7. I STILL KNOW WHAT YOU DID LAST SUMMER - The original film took place a year after a group of teenagers covered up a death they were responsible for. This idiotic sequel takes place a year after that, meaning the correct title should have been I Know What You Did Two Summers Ago.

8. THE LAST EXORCISM 2 - I guess the exorcism in the last film wasn't the last. Maybe that one should have been titled The Exorcism. This one could be called The Second Exorcism. The next one could be called The Third Exorcism, saving the 'last' moniker for the inevitable straight-to-DVD 'final chapter.'

"Wait a sec...I've never been to China!"
9. THE MANCHURIAN CANDIDATE (remake) - The original 1962 film had American POWs being brainwashed into becoming assassins by communists in Manchuria, China. The soldiers in the 2004 remake are captured during Persian Gulf war, and their isn't a single Asian to be seen.

10. LAKE PLACID - The lake featured in this movie is not the real Lake Placid, and one of the characters even tells us so.

June 2, 2013

New Disc Review: PHANTOM (Blu-Ray/Ultraviolet)

Starring Ed Harris, David Duchovny, William Fichtner, Lance Henriksen, Johnathon Schaech. Directed by Todd Robinson. (2013, 97 min).

Twentieth Century Fox Home Entertainment

I love submarine movies, maybe because such vessels are inherently scary to me. Of all the ways to die in service of one's country, perishing onboard a tin can under hundreds of feet of ocean seems like the most horrible. Even a near-hit by an enemy torpedo means you're pretty-much toast. You're trapped in extremely close quarters with almost zero chance of being rescued; if the hull pressure doesn't crush you like a grape, then the lack of breathable air eventually will. It's that lingering air of oppressive doom which makes submarine thrillers intriguing. That awful feeling is what I liked about Phantom, an unjustly-ignored movie which deserves a second look on Blu-Ray.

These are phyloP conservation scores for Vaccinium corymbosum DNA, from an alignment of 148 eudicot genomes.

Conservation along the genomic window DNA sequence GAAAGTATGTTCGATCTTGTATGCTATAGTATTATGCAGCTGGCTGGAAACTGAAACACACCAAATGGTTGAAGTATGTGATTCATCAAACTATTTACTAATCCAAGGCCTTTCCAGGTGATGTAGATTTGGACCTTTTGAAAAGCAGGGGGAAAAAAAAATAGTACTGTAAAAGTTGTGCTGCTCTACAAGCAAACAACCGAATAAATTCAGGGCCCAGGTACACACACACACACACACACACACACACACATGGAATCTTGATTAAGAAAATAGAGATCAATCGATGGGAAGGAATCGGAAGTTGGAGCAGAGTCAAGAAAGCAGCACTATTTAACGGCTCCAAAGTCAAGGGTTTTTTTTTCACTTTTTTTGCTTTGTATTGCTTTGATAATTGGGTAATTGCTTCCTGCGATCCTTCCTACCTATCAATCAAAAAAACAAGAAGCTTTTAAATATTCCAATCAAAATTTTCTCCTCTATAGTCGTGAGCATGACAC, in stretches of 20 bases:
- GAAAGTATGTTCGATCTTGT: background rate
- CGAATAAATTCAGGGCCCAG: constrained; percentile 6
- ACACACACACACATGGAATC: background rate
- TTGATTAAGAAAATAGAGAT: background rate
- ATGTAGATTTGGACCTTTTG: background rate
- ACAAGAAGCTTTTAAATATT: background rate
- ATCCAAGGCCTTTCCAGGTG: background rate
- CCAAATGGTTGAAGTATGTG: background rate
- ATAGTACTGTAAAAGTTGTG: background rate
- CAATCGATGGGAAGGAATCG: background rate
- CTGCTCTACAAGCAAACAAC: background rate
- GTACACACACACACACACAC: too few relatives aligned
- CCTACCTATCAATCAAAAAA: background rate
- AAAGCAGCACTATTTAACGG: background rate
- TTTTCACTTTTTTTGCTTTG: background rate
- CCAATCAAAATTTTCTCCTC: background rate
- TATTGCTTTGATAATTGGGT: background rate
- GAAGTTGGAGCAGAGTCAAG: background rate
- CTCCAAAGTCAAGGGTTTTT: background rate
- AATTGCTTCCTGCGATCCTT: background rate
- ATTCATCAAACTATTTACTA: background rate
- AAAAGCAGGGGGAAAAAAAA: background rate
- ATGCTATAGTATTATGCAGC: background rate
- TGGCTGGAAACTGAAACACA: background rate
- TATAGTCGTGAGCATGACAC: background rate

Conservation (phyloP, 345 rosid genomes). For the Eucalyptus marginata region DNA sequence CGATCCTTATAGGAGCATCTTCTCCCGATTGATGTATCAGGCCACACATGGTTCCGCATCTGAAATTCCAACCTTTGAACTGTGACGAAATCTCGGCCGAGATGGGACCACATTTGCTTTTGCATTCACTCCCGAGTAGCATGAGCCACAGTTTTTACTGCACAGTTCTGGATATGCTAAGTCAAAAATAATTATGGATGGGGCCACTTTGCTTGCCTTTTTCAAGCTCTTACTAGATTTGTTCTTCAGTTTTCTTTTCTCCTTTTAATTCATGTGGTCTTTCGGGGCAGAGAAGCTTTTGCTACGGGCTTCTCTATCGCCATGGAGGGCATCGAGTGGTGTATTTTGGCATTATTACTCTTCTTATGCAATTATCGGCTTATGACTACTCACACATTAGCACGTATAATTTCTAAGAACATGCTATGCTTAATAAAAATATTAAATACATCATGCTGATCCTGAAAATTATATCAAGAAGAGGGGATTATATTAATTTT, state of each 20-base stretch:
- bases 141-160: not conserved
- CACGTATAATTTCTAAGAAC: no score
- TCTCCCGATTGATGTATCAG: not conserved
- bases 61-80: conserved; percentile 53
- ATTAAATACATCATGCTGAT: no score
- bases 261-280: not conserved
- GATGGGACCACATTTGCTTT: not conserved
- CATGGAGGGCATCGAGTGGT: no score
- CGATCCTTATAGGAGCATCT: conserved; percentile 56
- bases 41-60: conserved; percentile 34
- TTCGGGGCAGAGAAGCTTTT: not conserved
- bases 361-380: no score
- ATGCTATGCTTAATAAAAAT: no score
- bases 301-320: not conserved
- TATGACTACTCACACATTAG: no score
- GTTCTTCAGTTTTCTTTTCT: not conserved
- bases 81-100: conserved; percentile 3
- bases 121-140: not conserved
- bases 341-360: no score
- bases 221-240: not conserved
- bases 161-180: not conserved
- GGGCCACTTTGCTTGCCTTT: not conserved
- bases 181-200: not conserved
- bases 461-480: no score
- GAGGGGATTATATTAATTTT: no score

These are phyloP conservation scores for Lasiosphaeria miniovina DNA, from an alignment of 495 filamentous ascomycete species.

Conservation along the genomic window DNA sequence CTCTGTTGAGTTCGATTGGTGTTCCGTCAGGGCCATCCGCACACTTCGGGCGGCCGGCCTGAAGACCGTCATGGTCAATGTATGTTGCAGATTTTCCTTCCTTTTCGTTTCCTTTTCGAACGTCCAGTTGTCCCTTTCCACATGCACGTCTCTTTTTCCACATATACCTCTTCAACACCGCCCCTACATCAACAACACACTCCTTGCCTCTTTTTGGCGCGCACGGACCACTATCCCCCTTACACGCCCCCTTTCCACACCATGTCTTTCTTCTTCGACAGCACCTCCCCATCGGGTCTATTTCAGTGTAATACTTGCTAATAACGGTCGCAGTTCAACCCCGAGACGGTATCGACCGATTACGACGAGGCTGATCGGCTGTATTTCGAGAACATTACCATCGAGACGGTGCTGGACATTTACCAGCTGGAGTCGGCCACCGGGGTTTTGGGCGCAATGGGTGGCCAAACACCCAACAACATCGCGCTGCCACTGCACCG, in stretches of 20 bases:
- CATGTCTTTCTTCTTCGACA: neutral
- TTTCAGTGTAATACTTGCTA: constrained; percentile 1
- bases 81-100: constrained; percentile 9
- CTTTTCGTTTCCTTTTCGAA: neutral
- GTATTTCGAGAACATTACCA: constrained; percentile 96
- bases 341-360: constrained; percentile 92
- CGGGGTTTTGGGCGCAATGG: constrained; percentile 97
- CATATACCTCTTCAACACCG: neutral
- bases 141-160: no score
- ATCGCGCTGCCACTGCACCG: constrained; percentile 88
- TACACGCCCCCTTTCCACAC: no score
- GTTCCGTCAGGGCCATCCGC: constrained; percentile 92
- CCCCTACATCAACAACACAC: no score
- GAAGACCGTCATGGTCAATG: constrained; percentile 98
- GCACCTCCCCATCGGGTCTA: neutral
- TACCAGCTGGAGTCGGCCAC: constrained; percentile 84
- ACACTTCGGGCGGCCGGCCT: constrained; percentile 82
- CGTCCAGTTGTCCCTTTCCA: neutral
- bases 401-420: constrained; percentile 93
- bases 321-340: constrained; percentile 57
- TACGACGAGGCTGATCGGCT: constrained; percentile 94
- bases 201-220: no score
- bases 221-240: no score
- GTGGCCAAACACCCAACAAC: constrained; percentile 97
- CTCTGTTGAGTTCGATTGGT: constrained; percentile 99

Storywise, Phantom is sort of a cross between The Hunt for Red October and Crimson Tide (two of the best submarine thrillers in recent memory). Ed Harris plays a disgraced Soviet captain who's offered one last command before being forced to retire, to take an aging sub out to test a new device (dubbed Phantom) which makes the vessel appear to enemy sonar as a harmless fishing boat. In charge of this new weapon is an obsessive KGB agent (David Duchovny), who may or may not be acting under orders as he uses Phantom to try and start a war between the U.S. and China. This leads to some suspenseful conflict as the two fight for control of the sub.

"I'm gonna ask this more more time...who the hell stole all my Pokemon cards?"

While Phantom is not in the same league as Red October or Crimson Tide, one thing it does better than any film since Das Boot is make submarine life look truly shitty. This isn't a glamorous 'Hollywood' sub with shiny chrome and plenty of room for the camera crew. We really feel like we're stuck deep underwater in claustrophobically-cramped confines.

Overall, the cast is impressive, especially Harris (as usual), who effectively conveys the quiet desperation of his character. The story itself is intriguing enough to maintain interest, though I do take some issue with the ending, even though the prologue renders it inevitable. How writer/director Todd Robinson chooses to cap things off seems anti-climactic and out-of-place in a movie like this.

Still, Phantom deserves a bigger audience than it got in theaters (it came-and-went in the blink of an eye). This moderately-budgeted film won't make anyone forget such classics as Run Silent Run Deep, Crimson Tide or The Hunt for Red October, but it's a tidy little thriller in its own right, definitely worth checking out on home video.

(OUT OF 5)